Biological pest control – eco-friendly but lethal

Published: 7 September 2020

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Dr Tshima Ramakuwela,
ARC-Small Grain,
Bethlehem

Crop protection is the science and practice of managing pests and diseases. Three key approaches to crop protection include:

  • pesticide-based approaches such as insecticides and fungicides;
  • biotechnology-based approaches such as plant breeding and genetic modification; and
  • biological pest control using other organisms.

The latter approach is utilised by ARC-Small Grain in developing entomopathogen-based biocontrol agents for crop protection. Entomopathogens (nematodes, fungi, bacteria and viruses) are microorganisms that are lethal to insects. This research is motivated by the universal move towards eco-friendly approaches to use products which are safe to humans, have a low impact on the environment and preserve natural resources. In the agricultural sector and specifically in crop protection, the emphasis is on the use of biological control methods to mitigate the negative issues associated with the use of agrochemicals. These issues of worldwide public concern include safety to people and the environment and the development of resistance.

EPN infective juveniles observed under a compound microscope.

Entomopathogenic nematodes (EPN) are microscopic, insect-killing roundworms comprising of a nematode-bacterium complex. The term entomopathogenic originates from the Greek word entomon (insect) and pathogenic, meaning disease-causing. EPNs are classified as entomopathogens because of the deadly insect-killing symbiotic bacteria contained within their gut.

EPNs are widely distributed in different kinds of soil as infective juveniles. The infective juveniles (in this dormant, non-feeding stage) actively seek out or ambush their insect hosts and penetrate them through natural openings. Once the nematode is inside the insect, it releases the bacteria, which kill the insect. The relationship between these two organisms is symbiotic. The bacteria lack the ability to penetrate the host without the help of the nematode, while nematode growth and reproduction depend on suitable conditions established in the dead insect by the bacteria. Traditionally, the complex is applied for biological control of soil-borne insect pests.

Infective juveniles of entomopathogenic nematodes emerging from a dead insect post infection.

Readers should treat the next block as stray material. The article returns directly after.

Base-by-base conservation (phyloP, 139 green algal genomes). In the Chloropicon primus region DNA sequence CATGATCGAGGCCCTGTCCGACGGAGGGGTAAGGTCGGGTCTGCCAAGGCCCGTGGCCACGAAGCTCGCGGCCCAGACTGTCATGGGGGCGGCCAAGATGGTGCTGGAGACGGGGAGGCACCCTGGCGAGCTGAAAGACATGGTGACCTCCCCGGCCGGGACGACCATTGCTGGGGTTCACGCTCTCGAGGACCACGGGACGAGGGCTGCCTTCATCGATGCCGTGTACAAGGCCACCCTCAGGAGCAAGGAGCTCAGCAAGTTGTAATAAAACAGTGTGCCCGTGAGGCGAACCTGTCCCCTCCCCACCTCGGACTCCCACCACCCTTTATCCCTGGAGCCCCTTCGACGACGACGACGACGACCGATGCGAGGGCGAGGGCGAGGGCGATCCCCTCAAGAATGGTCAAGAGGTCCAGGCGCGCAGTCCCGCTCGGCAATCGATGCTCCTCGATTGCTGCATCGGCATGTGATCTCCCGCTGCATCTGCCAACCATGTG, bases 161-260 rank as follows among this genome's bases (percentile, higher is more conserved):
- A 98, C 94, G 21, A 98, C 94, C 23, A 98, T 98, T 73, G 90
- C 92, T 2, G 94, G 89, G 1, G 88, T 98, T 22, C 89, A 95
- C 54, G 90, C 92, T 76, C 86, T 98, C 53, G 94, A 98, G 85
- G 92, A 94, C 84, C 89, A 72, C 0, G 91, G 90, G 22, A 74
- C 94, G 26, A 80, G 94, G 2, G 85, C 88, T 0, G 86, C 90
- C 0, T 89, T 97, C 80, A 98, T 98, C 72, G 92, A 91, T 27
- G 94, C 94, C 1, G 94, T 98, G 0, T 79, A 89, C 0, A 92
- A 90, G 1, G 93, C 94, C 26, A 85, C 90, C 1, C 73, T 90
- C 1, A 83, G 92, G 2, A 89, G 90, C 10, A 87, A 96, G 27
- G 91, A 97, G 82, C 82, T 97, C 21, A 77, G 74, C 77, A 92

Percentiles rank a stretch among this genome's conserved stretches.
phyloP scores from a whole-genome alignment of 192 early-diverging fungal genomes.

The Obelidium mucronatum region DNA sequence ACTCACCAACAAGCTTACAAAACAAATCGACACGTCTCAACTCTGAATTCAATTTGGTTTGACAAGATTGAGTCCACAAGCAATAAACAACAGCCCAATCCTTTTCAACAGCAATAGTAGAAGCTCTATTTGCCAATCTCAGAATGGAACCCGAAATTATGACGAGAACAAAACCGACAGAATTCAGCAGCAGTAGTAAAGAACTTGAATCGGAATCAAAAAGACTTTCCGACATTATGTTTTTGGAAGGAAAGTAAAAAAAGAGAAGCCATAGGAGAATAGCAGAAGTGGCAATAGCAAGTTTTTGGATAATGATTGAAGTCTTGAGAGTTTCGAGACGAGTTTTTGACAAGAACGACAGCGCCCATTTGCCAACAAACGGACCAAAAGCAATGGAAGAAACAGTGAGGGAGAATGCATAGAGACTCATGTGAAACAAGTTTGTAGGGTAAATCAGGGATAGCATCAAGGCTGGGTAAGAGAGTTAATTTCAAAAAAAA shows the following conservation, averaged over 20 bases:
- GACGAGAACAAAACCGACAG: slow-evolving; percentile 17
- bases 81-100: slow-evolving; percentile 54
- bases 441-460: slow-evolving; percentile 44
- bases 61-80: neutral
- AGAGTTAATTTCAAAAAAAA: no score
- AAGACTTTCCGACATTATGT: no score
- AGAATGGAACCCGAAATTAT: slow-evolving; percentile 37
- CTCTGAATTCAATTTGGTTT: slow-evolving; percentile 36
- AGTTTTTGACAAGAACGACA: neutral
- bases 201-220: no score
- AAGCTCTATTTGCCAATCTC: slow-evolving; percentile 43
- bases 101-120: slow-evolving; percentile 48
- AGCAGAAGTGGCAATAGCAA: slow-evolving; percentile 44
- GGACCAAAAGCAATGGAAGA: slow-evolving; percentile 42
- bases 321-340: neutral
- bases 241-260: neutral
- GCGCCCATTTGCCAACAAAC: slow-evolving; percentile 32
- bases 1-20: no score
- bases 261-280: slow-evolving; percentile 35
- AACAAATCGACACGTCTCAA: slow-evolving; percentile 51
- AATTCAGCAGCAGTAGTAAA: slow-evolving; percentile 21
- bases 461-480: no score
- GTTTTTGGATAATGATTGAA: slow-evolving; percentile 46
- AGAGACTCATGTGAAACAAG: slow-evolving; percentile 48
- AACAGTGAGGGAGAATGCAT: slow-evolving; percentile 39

A number of EPN products are commercially available internationally (mainly in Europe and the USA), contributing to the biocontrol agent market size of $3 billion in 2018 (Report ID: GMI1551). Similarly, they hold great potential for biological control of insect pests here in South Africa. However, these products are underdeveloped, hence there are currently no EPN products based on indigenous EPNs in South Africa.1 In the interim, while EPNs are being developed, producers can promote naturally occurring indigenous EPNs by practicing conservation biological control to maintain and enhance natural pest management and sustainable crop farming.

These indigenous EPNs are already adapted to their local habitat and to the target pests present in a specific area. Furthermore, their conservation can be simple and cost effective.

Symbiotic bacteria in the genera Photorhabdus and Xenorhabdus are a crucial constituent of the EPN complex. They produce antimicrobial metabolites that suppress colonisation of the dead insect by competing secondary invaders. This discovery is the basis of the recent interest to explore the antimicrobial properties of the symbiotic bacterial metabolites for control of plant pests and diseases. A number of metabolites with insecticidal, antifungal, antibacterial, nematicidal and/or cytotoxic activities have been isolated from EPN-symbiotic bacteria for crop protection. Alternatively, bacterial filtrates have been used without isolating different compounds. This requires less processing steps from an industrial perspective.

Bacterial cavity of an infective juvenile, containing symbiotic bacteria.
Photo: http://entnemdept.ufl.edu/nguyen/morph/biology/symbac.htm

In this regard, current research at ARC-Small Grain is exploring the use of EPN bacterial metabolites for control of plant pests and pathogens. Several indigenous EPN species from the collection at ARC-Small Grain and their symbiotic bacteria proved to be suppressive of key agricultural insect pests, plant pathogens and a major species of plant-parasitic nematode, the root-knot nematode (Meloidogyne incognita). Research is in progress and opens a window to expand application of the EPN-bacterial complex to control both insect pests and diseases. New technologies enable the separation of the two organisms and exploitation of their beneficial traits towards improved crop protection. Furthermore, local production will support government efforts to reduce the use of agrochemicals and could facilitate adoption by producers. In future, the research will focus on development of both entities for incorporation into integrated pest management programmes.

Contact Dr Tshima Ramakuwela at 058 307 3400 or ramakuwelat@arc.agric.za for more information.

Reference

  1. Hatting, JL & Malan, AP. 2017. Status of entomopathogenic nematodes in integrated pest management strategies in South Africa. In Abd-Elgawad, MMM, Askary, TH & Coupland, J (Eds), Biocontrol agents: Entomopathogenic and slug parasitic nematodes (pp. 409 – 428). Switzerland, CH: CAB International Publishing.